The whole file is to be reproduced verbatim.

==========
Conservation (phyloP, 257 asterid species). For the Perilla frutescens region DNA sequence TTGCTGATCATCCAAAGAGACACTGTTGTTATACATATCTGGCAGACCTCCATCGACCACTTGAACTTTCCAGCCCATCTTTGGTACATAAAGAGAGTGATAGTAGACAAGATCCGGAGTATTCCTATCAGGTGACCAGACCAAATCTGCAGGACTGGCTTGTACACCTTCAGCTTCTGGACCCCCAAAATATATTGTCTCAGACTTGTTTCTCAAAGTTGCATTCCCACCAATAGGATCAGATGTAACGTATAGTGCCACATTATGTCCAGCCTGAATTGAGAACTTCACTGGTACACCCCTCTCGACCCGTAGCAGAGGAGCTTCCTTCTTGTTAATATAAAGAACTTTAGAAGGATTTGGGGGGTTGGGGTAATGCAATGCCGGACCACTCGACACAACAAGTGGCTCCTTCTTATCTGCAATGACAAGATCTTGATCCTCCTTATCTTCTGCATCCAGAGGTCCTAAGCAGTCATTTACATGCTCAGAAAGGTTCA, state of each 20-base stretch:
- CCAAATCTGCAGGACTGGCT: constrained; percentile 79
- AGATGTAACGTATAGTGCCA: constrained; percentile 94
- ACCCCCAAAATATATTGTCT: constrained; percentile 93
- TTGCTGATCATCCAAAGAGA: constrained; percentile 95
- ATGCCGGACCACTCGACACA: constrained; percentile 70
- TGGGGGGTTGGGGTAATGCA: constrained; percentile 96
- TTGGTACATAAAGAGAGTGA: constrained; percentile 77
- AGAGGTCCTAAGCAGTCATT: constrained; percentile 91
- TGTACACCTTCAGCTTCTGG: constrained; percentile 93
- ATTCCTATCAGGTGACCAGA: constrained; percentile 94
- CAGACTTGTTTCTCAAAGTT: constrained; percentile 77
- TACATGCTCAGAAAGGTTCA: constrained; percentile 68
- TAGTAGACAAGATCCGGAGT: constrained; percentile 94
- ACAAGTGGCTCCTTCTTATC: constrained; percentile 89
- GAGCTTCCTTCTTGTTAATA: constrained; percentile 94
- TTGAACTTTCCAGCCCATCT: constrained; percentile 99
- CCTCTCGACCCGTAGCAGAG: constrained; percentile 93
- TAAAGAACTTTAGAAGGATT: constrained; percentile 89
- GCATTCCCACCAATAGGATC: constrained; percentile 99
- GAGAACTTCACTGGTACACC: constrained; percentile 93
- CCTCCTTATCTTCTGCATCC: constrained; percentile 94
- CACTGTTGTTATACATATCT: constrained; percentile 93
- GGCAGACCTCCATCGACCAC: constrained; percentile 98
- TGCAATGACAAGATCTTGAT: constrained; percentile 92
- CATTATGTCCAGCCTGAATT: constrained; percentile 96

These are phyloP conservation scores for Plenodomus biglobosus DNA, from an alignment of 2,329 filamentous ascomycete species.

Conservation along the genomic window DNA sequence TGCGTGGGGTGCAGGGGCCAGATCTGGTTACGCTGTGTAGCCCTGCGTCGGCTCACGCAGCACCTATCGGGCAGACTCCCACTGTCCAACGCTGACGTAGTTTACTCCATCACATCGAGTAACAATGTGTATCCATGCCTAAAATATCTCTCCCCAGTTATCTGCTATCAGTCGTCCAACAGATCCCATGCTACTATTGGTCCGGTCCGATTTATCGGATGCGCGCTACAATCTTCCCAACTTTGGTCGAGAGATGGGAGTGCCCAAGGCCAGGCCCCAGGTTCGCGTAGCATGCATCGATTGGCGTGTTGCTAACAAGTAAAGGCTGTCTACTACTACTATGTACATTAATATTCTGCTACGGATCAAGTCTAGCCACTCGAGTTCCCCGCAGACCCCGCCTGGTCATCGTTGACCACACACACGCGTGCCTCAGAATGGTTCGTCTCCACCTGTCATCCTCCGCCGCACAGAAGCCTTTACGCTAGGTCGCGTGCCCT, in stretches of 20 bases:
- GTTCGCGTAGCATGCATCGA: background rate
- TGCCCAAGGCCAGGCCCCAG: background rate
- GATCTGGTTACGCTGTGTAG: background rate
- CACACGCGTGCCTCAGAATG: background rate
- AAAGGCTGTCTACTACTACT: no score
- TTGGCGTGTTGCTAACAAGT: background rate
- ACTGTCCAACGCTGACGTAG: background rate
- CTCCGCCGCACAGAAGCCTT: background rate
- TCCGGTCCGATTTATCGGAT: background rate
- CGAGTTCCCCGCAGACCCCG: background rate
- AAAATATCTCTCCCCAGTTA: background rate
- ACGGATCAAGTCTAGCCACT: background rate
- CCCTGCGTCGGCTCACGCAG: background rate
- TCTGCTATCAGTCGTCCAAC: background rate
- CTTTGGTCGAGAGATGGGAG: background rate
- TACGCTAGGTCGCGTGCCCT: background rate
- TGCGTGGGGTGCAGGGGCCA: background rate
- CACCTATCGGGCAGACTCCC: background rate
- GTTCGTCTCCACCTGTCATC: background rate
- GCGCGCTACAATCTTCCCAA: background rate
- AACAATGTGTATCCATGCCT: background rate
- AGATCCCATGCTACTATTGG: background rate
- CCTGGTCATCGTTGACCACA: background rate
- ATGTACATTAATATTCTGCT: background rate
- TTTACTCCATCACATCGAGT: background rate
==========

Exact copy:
Conservation (phyloP, 257 asterid species). For the Perilla frutescens region DNA sequence TTGCTGATCATCCAAAGAGACACTGTTGTTATACATATCTGGCAGACCTCCATCGACCACTTGAACTTTCCAGCCCATCTTTGGTACATAAAGAGAGTGATAGTAGACAAGATCCGGAGTATTCCTATCAGGTGACCAGACCAAATCTGCAGGACTGGCTTGTACACCTTCAGCTTCTGGACCCCCAAAATATATTGTCTCAGACTTGTTTCTCAAAGTTGCATTCCCACCAATAGGATCAGATGTAACGTATAGTGCCACATTATGTCCAGCCTGAATTGAGAACTTCACTGGTACACCCCTCTCGACCCGTAGCAGAGGAGCTTCCTTCTTGTTAATATAAAGAACTTTAGAAGGATTTGGGGGGTTGGGGTAATGCAATGCCGGACCACTCGACACAACAAGTGGCTCCTTCTTATCTGCAATGACAAGATCTTGATCCTCCTTATCTTCTGCATCCAGAGGTCCTAAGCAGTCATTTACATGCTCAGAAAGGTTCA, state of each 20-base stretch:
- CCAAATCTGCAGGACTGGCT: constrained; percentile 79
- AGATGTAACGTATAGTGCCA: constrained; percentile 94
- ACCCCCAAAATATATTGTCT: constrained; percentile 93
- TTGCTGATCATCCAAAGAGA: constrained; percentile 95
- ATGCCGGACCACTCGACACA: constrained; percentile 70
- TGGGGGGTTGGGGTAATGCA: constrained; percentile 96
- TTGGTACATAAAGAGAGTGA: constrained; percentile 77
- AGAGGTCCTAAGCAGTCATT: constrained; percentile 91
- TGTACACCTTCAGCTTCTGG: constrained; percentile 93
- ATTCCTATCAGGTGACCAGA: constrained; percentile 94
- CAGACTTGTTTCTCAAAGTT: constrained; percentile 77
- TACATGCTCAGAAAGGTTCA: constrained; percentile 68
- TAGTAGACAAGATCCGGAGT: constrained; percentile 94
- ACAAGTGGCTCCTTCTTATC: constrained; percentile 89
- GAGCTTCCTTCTTGTTAATA: constrained; percentile 94
- TTGAACTTTCCAGCCCATCT: constrained; percentile 99
- CCTCTCGACCCGTAGCAGAG: constrained; percentile 93
- TAAAGAACTTTAGAAGGATT: constrained; percentile 89
- GCATTCCCACCAATAGGATC: constrained; percentile 99
- GAGAACTTCACTGGTACACC: constrained; percentile 93
- CCTCCTTATCTTCTGCATCC: constrained; percentile 94
- CACTGTTGTTATACATATCT: constrained; percentile 93
- GGCAGACCTCCATCGACCAC: constrained; percentile 98
- TGCAATGACAAGATCTTGAT: constrained; percentile 92
- CATTATGTCCAGCCTGAATT: constrained; percentile 96

These are phyloP conservation scores for Plenodomus biglobosus DNA, from an alignment of 2,329 filamentous ascomycete species.

Conservation along the genomic window DNA sequence TGCGTGGGGTGCAGGGGCCAGATCTGGTTACGCTGTGTAGCCCTGCGTCGGCTCACGCAGCACCTATCGGGCAGACTCCCACTGTCCAACGCTGACGTAGTTTACTCCATCACATCGAGTAACAATGTGTATCCATGCCTAAAATATCTCTCCCCAGTTATCTGCTATCAGTCGTCCAACAGATCCCATGCTACTATTGGTCCGGTCCGATTTATCGGATGCGCGCTACAATCTTCCCAACTTTGGTCGAGAGATGGGAGTGCCCAAGGCCAGGCCCCAGGTTCGCGTAGCATGCATCGATTGGCGTGTTGCTAACAAGTAAAGGCTGTCTACTACTACTATGTACATTAATATTCTGCTACGGATCAAGTCTAGCCACTCGAGTTCCCCGCAGACCCCGCCTGGTCATCGTTGACCACACACACGCGTGCCTCAGAATGGTTCGTCTCCACCTGTCATCCTCCGCCGCACAGAAGCCTTTACGCTAGGTCGCGTGCCCT, in stretches of 20 bases:
- GTTCGCGTAGCATGCATCGA: background rate
- TGCCCAAGGCCAGGCCCCAG: background rate
- GATCTGGTTACGCTGTGTAG: background rate
- CACACGCGTGCCTCAGAATG: background rate
- AAAGGCTGTCTACTACTACT: no score
- TTGGCGTGTTGCTAACAAGT: background rate
- ACTGTCCAACGCTGACGTAG: background rate
- CTCCGCCGCACAGAAGCCTT: background rate
- TCCGGTCCGATTTATCGGAT: background rate
- CGAGTTCCCCGCAGACCCCG: background rate
- AAAATATCTCTCCCCAGTTA: background rate
- ACGGATCAAGTCTAGCCACT: background rate
- CCCTGCGTCGGCTCACGCAG: background rate
- TCTGCTATCAGTCGTCCAAC: background rate
- CTTTGGTCGAGAGATGGGAG: background rate
- TACGCTAGGTCGCGTGCCCT: background rate
- TGCGTGGGGTGCAGGGGCCA: background rate
- CACCTATCGGGCAGACTCCC: background rate
- GTTCGTCTCCACCTGTCATC: background rate
- GCGCGCTACAATCTTCCCAA: background rate
- AACAATGTGTATCCATGCCT: background rate
- AGATCCCATGCTACTATTGG: background rate
- CCTGGTCATCGTTGACCACA: background rate
- ATGTACATTAATATTCTGCT: background rate
- TTTACTCCATCACATCGAGT: background rate